As we make our way into the middle of October, we notice the weather shifting and our cooking ingredients changing. Some of the fruits and vegetables we were so used to having in the summer may no longer be here, but with a new season comes a variety of produce packed with differing nutrients and colors.
Check out the list below to see 10 fruits and vegetables that are in season this fall along with their individual health benefits!
Between the months of August and December, these grapefruit sized fruits are perfect to top salads or incorporate into baked goods. The seeds, also known as arils, are bursting with flavor. The juice from the seeds can even be used for coloring food. They’re also a good source of vitamin C and K, folate, potassium, copper and even iron.
Avocados are great for guacamole and a wonderful addition to sandwiches, salads, and rice bowls. You can put the creamy, heart healthy fat in basically anything to liven up the dish. The good thing about this vegetable is that they are in season year round in California so you can always incorporate it in whatever you are cooking.
Between the months of October and December, these sweet, orange fruits are perfect to snack on alone or incorporate into salads. Persimmons date back 2,000 years to Asia, and are packed with Vitamins A and C. They are also a great source of fiber and manganese.
This bitter leaf vegetable is perfect in salads or dipped in your favorite hummus or spread. They are packed with Vitamin K ,which is essential for blood and bone health. Radicchios are also a good source of folate, vitamin C and copper. The best radicchios are harvested during the colder weather as they are much tastier, but they are available between the months of April and December in California.
There are countless recipes you can make with this sweet and crisp fruit. You can make pies, jams, baby food or add them in salads, oatmeal, you name it. The options are endless and better yet, they are packed with fiber and vitamin C. You can find them during their peak season from August to November. If you’re looking for a fun activity to do with the family, go apple picking!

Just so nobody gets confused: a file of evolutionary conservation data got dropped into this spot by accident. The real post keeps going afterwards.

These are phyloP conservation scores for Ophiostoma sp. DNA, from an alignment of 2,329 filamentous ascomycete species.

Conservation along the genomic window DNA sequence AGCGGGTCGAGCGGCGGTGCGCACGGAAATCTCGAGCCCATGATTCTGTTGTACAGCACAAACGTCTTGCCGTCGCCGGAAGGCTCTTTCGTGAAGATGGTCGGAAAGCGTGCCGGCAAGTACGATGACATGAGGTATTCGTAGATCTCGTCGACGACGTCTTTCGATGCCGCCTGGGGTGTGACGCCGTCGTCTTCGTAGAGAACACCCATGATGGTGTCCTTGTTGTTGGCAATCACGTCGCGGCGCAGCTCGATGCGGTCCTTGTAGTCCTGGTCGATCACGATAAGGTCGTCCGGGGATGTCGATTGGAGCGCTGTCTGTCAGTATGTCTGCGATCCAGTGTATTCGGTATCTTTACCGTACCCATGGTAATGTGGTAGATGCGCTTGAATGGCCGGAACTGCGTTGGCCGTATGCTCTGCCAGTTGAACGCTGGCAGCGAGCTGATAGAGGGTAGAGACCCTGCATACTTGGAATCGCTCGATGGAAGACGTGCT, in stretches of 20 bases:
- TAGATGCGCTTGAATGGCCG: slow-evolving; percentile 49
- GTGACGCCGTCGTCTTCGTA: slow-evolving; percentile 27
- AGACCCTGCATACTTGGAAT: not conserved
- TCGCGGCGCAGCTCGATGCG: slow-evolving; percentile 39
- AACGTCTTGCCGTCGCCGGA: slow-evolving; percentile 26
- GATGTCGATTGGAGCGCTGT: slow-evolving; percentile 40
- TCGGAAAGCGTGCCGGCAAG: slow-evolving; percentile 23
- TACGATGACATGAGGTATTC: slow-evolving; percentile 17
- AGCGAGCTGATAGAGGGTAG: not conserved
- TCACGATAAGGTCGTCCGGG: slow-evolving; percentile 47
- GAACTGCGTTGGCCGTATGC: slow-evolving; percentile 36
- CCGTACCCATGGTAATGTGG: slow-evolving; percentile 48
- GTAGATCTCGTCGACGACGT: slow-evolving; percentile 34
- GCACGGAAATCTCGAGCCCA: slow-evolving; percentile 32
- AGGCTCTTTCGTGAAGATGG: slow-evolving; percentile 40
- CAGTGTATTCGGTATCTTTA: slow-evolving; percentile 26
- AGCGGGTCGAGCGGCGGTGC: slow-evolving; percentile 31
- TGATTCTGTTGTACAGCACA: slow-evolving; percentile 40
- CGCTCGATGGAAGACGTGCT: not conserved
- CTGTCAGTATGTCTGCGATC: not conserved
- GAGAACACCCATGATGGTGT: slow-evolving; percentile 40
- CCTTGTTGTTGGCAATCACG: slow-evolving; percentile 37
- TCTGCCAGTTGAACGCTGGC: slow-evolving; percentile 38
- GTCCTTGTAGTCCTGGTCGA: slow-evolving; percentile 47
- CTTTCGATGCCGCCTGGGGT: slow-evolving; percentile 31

This green powerhouse of a vegetable is loaded with Vitamin K, fiber, calcium and antioxidants in the form of carotenoids. You can find them year round in California although they are a cool weather crop. You can make salads, add them in your smoothies, or even sauté them with olive oil and seasonings. A crowd favorite are baked kale chips with a little bit of salt and pepper. Yum!
You’re just in luck because December is the month to grab these little fruits to combat the cold season. They are an excellent source of vitamin C, which prevents cell damage and have immune boosting properties. Other citrus fruits to look for during the winter season are navel oranges, tangerines, Satsuma, and Clementine. Pack it in your lunch bag for a quick snack or add it to your salads or smoothies.
These green, leafy, thorn-like vegetables may look intimidating to cook but if you break down the anatomy of it, you will soon learn that the artichoke has many great features to its complicated anterior. At the bottom of the artichoke you will notice the stem, moving north of the stem you will find the heart of the plant. Moving upward even more you will see the petals, which are also called bracts. All three of these parts of the plant are edible and are great steamed and dipped in your favorite sauce. They are loaded with fiber, protein and folate. You can find them between the months of September and December, as well as from February to June.
The sweet inner part of a fig is so great for jams or spreads. You can find natural sugars in this fruit to sweeten up baked goods. I like to pair it with Mascarpone cheese and honey atop a whole grain cracker! The best season to buy figs is from June to November in California. Did you know that a fig is actually a flower, grown inside out? They are a good source of vitamin K and minerals such as calcium, magnesium, potassium and manganese. Make sure to keep an eye out on the soft but not mushy ones, which is indicative of their ripeness. Be sure to steer clear of the sour smelling ones!
Last, but not least, is the tender green arugula. They are available all year long but are traditionally a cool to moderate weather crop. There are many ways to add this green in your cooking: salads, sandwiches, pasta, pizza, in an omelet, the options are pretty much limitless. One of my favorite dishes is to make a bed of arugula salad and lay down grilled fish and sprinkle pomegranates on top! You will be sure to impress your guests with that one!